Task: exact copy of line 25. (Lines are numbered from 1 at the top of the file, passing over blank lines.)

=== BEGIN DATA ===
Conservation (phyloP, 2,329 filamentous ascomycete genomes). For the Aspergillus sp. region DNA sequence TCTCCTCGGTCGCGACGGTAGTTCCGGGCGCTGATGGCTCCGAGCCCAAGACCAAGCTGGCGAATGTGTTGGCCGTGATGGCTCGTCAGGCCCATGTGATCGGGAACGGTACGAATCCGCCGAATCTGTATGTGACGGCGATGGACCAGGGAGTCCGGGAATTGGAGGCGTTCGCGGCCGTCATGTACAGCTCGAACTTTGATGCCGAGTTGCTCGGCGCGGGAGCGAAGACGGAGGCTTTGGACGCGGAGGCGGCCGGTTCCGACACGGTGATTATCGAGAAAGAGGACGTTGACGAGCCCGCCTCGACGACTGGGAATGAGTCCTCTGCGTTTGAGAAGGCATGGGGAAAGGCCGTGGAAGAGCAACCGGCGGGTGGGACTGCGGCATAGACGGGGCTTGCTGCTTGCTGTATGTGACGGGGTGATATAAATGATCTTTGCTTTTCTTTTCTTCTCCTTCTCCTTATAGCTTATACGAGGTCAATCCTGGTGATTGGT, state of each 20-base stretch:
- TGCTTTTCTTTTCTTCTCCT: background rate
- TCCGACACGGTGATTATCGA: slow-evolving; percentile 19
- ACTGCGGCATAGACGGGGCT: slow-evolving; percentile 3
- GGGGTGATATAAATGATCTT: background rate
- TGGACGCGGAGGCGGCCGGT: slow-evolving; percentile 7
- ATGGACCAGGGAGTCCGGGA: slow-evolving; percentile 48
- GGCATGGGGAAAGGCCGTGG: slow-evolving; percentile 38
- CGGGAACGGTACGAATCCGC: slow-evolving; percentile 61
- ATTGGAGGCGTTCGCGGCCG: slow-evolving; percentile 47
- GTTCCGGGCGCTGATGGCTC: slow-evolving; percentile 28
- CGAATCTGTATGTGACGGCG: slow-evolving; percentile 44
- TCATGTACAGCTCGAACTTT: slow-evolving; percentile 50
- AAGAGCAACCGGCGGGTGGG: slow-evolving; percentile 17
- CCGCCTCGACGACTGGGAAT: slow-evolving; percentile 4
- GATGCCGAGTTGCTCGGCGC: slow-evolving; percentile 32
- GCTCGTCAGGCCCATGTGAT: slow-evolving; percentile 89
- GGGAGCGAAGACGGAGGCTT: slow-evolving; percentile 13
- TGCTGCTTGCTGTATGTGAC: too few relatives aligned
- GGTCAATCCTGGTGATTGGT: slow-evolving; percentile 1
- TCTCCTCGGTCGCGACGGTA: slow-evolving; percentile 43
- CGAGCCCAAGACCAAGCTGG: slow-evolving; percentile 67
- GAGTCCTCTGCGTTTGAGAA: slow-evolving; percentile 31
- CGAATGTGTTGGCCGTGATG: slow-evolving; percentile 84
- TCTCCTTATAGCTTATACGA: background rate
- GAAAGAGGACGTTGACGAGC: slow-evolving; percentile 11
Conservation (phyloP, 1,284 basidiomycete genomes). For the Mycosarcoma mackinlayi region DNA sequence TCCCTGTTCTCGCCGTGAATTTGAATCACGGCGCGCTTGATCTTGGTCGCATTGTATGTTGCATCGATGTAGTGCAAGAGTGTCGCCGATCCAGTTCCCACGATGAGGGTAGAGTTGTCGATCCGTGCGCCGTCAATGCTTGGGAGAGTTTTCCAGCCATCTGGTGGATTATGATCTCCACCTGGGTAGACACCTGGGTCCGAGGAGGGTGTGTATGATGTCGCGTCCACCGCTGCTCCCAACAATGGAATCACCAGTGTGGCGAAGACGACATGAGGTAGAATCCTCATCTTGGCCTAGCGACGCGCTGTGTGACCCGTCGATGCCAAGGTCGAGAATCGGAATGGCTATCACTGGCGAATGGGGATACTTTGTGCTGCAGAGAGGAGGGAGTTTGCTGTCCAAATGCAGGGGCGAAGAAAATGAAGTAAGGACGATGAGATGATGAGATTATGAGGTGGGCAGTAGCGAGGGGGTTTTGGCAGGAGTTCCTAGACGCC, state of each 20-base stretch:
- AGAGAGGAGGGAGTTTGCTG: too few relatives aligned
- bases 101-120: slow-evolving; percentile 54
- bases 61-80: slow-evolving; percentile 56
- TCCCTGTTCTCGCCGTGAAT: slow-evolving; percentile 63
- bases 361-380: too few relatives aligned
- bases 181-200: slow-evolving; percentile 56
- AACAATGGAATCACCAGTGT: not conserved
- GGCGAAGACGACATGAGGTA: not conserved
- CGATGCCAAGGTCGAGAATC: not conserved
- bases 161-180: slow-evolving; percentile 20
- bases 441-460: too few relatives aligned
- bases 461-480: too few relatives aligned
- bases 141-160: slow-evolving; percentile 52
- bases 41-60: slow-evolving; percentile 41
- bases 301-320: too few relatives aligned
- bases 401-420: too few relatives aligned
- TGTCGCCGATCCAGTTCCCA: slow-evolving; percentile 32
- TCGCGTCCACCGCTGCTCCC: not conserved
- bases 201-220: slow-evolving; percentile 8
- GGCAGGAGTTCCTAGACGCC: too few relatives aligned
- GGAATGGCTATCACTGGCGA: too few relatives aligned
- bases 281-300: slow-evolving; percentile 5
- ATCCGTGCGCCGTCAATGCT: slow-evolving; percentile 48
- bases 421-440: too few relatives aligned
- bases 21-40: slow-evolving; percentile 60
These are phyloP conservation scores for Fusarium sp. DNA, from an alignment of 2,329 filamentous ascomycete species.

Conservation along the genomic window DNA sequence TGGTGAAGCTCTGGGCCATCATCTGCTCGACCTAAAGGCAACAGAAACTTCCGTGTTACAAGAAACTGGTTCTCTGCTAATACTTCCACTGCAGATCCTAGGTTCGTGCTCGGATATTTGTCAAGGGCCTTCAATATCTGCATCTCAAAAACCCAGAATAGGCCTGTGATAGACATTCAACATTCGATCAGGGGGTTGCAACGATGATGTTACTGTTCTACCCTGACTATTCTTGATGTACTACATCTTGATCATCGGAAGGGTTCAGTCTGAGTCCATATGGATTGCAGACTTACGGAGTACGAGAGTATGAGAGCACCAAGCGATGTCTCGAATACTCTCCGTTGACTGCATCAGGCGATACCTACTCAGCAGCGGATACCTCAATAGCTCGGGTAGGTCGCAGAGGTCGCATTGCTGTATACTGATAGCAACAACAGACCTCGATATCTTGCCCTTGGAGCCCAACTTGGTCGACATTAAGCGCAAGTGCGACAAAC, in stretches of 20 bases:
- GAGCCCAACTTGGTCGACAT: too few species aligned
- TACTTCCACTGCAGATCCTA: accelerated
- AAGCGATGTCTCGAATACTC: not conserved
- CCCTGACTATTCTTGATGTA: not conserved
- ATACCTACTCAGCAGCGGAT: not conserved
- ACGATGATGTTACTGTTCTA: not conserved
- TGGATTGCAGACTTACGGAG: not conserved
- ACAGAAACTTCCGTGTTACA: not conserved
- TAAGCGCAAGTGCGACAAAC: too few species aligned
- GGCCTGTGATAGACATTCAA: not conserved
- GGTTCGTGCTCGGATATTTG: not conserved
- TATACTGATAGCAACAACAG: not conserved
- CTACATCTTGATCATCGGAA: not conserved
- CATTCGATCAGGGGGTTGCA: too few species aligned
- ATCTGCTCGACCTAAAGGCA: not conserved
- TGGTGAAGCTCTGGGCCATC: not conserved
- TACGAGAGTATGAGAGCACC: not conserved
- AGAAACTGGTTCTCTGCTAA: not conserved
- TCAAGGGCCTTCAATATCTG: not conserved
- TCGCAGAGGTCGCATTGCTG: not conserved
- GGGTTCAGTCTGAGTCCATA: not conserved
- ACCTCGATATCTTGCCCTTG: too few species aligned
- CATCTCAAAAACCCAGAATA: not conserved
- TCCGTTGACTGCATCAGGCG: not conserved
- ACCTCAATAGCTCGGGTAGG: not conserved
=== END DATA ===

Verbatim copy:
- TCTCCTTATAGCTTATACGA: background rate